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Gee’s Bend | From Quilts to Prints

December 8, 2016 – April 23, 2017

Since their first appearance at the Museum of Fine Arts, Houston in 2002, the quilts of Gee’s Bend have been the subject of national critical acclaim and popularity, not least demonstrated by their appearance on the US postage stamp in 2006.  Made by multiple generations of African-American women from the isolated, rural community of Gee’s Bend (now Boykin), Alabama, these quilts have been compared to the likes of high modernist paintings, as well as improvisational jazz. With their innovative compositions of bold patterns, colors and textures, these masterful quilts continue to occupy the imagination of the American public. In December 2016, the Franklin G. Burroughs-Simeon B. Chapin Art Museum will bring a selection of these national treasures to a South Carolina audience for a second time with  Gee’s Bend: From Quilts to Prints.

The focus of Gee’s Bend: From Quilts to Prints is on a series of limited edition prints – more specifically, fine art etchings – designed by four of the Gee’s Bend quilt makers and produced in collaboration with Paulson Bott Press in Berkeley, CA. Seen side by side with some of the famous quilts of Gee’s Bend, these prints open up new conversations about the translation of ideas between one artistic medium to another. The exhibition includes a diverse array of objects, including a range of well-known 1960s work-clothes quilts made out of denim and corduroy and more recently made “New Generation” quilts, which feature improvisations on traditional Gee’s Bend patterns.  Highlighting the printmaking process remains a focus of the exhibition’s display, which includes fabric maquettes that served as templates for the etchings, in addition to the etchings themselves.  Visitors will learn about the history of the Gee’s Bend community, be able to trace the artists’ process of translating their ideas from fabric into print and be inspired by the stunning work of four significant American artists:  Mary Lee Bendolph (b. 1935), Loretta Pettway (b. 1942), Louisiana P. Bendolph (b. 1960) and Loretta Bennett (b. 1960).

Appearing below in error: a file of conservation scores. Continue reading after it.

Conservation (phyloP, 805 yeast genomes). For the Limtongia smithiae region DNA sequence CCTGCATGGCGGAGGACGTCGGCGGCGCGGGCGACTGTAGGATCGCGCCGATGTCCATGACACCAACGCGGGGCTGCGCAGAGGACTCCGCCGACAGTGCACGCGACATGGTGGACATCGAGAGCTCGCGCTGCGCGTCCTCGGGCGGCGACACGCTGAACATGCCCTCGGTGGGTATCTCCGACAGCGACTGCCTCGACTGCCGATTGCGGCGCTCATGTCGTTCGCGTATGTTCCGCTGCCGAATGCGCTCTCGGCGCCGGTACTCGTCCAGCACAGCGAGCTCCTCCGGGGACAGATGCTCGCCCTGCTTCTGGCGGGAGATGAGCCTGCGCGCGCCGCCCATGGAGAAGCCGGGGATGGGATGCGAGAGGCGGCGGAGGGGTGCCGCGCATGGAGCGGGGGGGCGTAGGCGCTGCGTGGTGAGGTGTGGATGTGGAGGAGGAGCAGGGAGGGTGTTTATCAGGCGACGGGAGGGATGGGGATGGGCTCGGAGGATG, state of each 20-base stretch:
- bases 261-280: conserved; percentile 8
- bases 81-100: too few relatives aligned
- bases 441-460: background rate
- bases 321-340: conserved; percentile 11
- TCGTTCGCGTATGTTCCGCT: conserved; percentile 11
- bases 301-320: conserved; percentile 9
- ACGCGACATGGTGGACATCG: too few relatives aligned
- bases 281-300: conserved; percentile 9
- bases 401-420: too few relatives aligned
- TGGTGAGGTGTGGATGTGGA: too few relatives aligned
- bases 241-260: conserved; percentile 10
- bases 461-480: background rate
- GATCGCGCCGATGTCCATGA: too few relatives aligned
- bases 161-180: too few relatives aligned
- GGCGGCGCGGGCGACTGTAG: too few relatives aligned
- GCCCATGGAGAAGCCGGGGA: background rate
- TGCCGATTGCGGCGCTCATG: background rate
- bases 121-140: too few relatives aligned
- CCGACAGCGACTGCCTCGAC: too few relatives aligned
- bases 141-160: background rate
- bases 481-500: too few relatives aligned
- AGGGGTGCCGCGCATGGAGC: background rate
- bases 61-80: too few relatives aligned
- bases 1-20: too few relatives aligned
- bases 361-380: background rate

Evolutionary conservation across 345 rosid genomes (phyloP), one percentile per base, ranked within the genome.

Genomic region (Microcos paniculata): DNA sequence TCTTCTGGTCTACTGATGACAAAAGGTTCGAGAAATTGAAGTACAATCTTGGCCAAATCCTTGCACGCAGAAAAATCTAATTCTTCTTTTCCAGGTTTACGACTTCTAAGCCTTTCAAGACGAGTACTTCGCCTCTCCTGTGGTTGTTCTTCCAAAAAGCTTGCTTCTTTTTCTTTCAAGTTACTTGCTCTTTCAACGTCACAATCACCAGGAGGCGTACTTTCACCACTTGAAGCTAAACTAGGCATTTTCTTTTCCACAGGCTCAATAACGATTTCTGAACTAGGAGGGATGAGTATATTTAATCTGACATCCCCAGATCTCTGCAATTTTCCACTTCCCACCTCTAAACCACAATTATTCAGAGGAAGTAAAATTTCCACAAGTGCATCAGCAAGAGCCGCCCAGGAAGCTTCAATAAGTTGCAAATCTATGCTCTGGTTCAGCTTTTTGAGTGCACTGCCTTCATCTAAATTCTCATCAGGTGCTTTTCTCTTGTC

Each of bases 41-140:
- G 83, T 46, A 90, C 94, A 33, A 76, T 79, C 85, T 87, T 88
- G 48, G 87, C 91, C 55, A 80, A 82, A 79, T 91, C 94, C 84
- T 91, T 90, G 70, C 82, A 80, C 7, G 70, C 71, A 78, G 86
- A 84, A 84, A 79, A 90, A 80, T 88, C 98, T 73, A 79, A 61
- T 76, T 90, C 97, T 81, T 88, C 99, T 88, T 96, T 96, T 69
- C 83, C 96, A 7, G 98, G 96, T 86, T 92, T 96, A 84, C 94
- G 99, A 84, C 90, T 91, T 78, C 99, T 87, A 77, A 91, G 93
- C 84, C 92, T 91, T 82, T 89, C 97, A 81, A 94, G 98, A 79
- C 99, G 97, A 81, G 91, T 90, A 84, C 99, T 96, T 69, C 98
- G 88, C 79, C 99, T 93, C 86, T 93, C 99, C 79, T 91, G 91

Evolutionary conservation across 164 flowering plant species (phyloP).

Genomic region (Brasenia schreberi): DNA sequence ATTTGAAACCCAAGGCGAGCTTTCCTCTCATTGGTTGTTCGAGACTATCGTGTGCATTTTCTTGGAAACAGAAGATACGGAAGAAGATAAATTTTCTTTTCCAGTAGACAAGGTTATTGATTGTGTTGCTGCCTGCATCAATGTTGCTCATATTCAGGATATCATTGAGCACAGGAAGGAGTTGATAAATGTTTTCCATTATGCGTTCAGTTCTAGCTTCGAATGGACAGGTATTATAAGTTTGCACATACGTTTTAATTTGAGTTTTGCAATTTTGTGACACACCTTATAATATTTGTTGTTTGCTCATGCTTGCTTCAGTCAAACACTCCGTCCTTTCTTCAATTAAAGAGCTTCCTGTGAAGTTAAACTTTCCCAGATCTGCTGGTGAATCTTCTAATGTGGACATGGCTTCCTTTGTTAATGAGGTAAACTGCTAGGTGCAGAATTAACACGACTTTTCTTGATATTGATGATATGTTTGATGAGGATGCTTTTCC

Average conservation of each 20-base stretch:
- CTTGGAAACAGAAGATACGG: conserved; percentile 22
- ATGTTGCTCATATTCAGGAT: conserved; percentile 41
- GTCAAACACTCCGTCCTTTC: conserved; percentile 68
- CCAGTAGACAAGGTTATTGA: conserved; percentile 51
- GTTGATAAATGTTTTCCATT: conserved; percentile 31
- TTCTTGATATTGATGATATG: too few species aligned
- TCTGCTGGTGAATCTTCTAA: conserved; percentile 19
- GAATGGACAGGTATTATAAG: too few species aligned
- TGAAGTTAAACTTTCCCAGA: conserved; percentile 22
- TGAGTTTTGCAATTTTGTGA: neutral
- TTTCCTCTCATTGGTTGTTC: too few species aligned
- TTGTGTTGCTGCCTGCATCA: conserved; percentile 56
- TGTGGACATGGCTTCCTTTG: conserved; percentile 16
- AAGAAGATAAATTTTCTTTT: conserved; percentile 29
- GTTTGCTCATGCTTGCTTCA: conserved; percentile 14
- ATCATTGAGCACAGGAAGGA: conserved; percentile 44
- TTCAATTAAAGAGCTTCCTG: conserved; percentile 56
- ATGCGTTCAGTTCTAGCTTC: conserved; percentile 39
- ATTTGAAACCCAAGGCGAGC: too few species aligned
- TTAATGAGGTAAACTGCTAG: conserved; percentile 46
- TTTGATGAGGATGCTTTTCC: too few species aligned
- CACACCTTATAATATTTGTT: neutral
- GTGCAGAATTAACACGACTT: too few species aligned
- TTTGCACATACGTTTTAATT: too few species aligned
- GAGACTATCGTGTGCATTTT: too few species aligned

The Gee’s Bend quilts suggest a range of styles, influences and materials found within African American quilt-making traditions.  The quilts have many stories to tell of artistic innovation, triumph over hardship and pride in heritage.  Originally created to provide extra layers of warmth on cold nights, the Gee’s Bend quilts, with their uniquely bold, graphic style, have moved beyond the world of craft into that of fine art. The juxtaposition of the quilts alongside their counterparts in print will provide an eye-opening opportunity to gain a sense of the brilliance of the Gee’s Bend quilters’ unique artistic style. Referencing the catalog reproductions of the Gee’s Bend quilts exhibited at the Whitney Museum of Art in New York City in 2003, master printer Pam Paulson of Paulson Bott Press remarks, “…when [a quilt] was relieved of dimensionality, it became a purely graphic statement.” And thus, the seed was planted for the translation of the three-dimensional, fabric quilts into a new two-dimensional medium, the print.



Myrtle Beach’s Franklin G. Burroughs-Simeon B. Chapin Art Museum strives to be one of the finest visual arts museums in the Carolinas. With 11 galleries that change throughout the year, Myrtle Beach’s only art museum offers exhibitions featuring paintings, textiles, sculpture, photography, video, ceramics, assemblage, collage and more. A visit to the Art Museum’s exhibitions can be enhanced by its lively programming, including artist receptions, tours, lectures, workshops and classes for both adults and children.